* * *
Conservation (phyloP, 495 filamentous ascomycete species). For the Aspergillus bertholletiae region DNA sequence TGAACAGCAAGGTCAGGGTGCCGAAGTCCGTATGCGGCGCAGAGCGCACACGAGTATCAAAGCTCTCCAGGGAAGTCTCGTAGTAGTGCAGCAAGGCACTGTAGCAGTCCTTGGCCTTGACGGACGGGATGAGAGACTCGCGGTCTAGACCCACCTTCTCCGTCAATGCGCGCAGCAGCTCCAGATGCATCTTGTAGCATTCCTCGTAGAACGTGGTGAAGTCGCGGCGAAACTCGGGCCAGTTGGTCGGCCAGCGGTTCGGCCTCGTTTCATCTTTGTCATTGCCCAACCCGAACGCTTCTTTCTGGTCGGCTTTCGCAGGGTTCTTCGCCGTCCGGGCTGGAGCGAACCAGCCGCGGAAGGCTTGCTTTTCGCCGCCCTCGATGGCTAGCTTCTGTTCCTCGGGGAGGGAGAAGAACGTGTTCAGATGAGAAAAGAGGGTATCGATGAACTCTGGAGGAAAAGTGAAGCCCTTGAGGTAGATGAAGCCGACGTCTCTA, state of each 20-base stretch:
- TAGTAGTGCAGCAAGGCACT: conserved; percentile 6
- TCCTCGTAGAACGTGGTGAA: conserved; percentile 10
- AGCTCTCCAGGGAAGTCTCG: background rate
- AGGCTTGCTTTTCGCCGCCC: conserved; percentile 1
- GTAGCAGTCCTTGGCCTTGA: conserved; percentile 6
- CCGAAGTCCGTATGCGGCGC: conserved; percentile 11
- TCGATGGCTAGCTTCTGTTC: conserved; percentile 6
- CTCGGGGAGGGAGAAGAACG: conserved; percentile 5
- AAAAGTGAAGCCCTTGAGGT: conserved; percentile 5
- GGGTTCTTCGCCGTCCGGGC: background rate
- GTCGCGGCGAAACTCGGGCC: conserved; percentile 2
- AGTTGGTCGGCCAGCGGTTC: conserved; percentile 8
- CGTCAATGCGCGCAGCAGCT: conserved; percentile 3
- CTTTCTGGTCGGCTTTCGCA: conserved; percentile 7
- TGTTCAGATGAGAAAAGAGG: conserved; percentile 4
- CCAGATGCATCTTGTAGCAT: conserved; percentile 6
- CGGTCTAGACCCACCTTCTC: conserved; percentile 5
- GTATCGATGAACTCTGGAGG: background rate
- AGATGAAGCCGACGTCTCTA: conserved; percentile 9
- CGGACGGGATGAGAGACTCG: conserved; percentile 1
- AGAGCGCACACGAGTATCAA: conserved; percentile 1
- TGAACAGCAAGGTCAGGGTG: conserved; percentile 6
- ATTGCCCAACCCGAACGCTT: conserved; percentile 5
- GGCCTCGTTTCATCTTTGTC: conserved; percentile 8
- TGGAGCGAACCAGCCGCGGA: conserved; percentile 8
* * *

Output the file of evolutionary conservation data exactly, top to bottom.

Conservation (phyloP, 495 filamentous ascomycete species). For the Aspergillus bertholletiae region DNA sequence TGAACAGCAAGGTCAGGGTGCCGAAGTCCGTATGCGGCGCAGAGCGCACACGAGTATCAAAGCTCTCCAGGGAAGTCTCGTAGTAGTGCAGCAAGGCACTGTAGCAGTCCTTGGCCTTGACGGACGGGATGAGAGACTCGCGGTCTAGACCCACCTTCTCCGTCAATGCGCGCAGCAGCTCCAGATGCATCTTGTAGCATTCCTCGTAGAACGTGGTGAAGTCGCGGCGAAACTCGGGCCAGTTGGTCGGCCAGCGGTTCGGCCTCGTTTCATCTTTGTCATTGCCCAACCCGAACGCTTCTTTCTGGTCGGCTTTCGCAGGGTTCTTCGCCGTCCGGGCTGGAGCGAACCAGCCGCGGAAGGCTTGCTTTTCGCCGCCCTCGATGGCTAGCTTCTGTTCCTCGGGGAGGGAGAAGAACGTGTTCAGATGAGAAAAGAGGGTATCGATGAACTCTGGAGGAAAAGTGAAGCCCTTGAGGTAGATGAAGCCGACGTCTCTA, state of each 20-base stretch:
- TAGTAGTGCAGCAAGGCACT: conserved; percentile 6
- TCCTCGTAGAACGTGGTGAA: conserved; percentile 10
- AGCTCTCCAGGGAAGTCTCG: background rate
- AGGCTTGCTTTTCGCCGCCC: conserved; percentile 1
- GTAGCAGTCCTTGGCCTTGA: conserved; percentile 6
- CCGAAGTCCGTATGCGGCGC: conserved; percentile 11
- TCGATGGCTAGCTTCTGTTC: conserved; percentile 6
- CTCGGGGAGGGAGAAGAACG: conserved; percentile 5
- AAAAGTGAAGCCCTTGAGGT: conserved; percentile 5
- GGGTTCTTCGCCGTCCGGGC: background rate
- GTCGCGGCGAAACTCGGGCC: conserved; percentile 2
- AGTTGGTCGGCCAGCGGTTC: conserved; percentile 8
- CGTCAATGCGCGCAGCAGCT: conserved; percentile 3
- CTTTCTGGTCGGCTTTCGCA: conserved; percentile 7
- TGTTCAGATGAGAAAAGAGG: conserved; percentile 4
- CCAGATGCATCTTGTAGCAT: conserved; percentile 6
- CGGTCTAGACCCACCTTCTC: conserved; percentile 5
- GTATCGATGAACTCTGGAGG: background rate
- AGATGAAGCCGACGTCTCTA: conserved; percentile 9
- CGGACGGGATGAGAGACTCG: conserved; percentile 1
- AGAGCGCACACGAGTATCAA: conserved; percentile 1
- TGAACAGCAAGGTCAGGGTG: conserved; percentile 6
- ATTGCCCAACCCGAACGCTT: conserved; percentile 5
- GGCCTCGTTTCATCTTTGTC: conserved; percentile 8
- TGGAGCGAACCAGCCGCGGA: conserved; percentile 8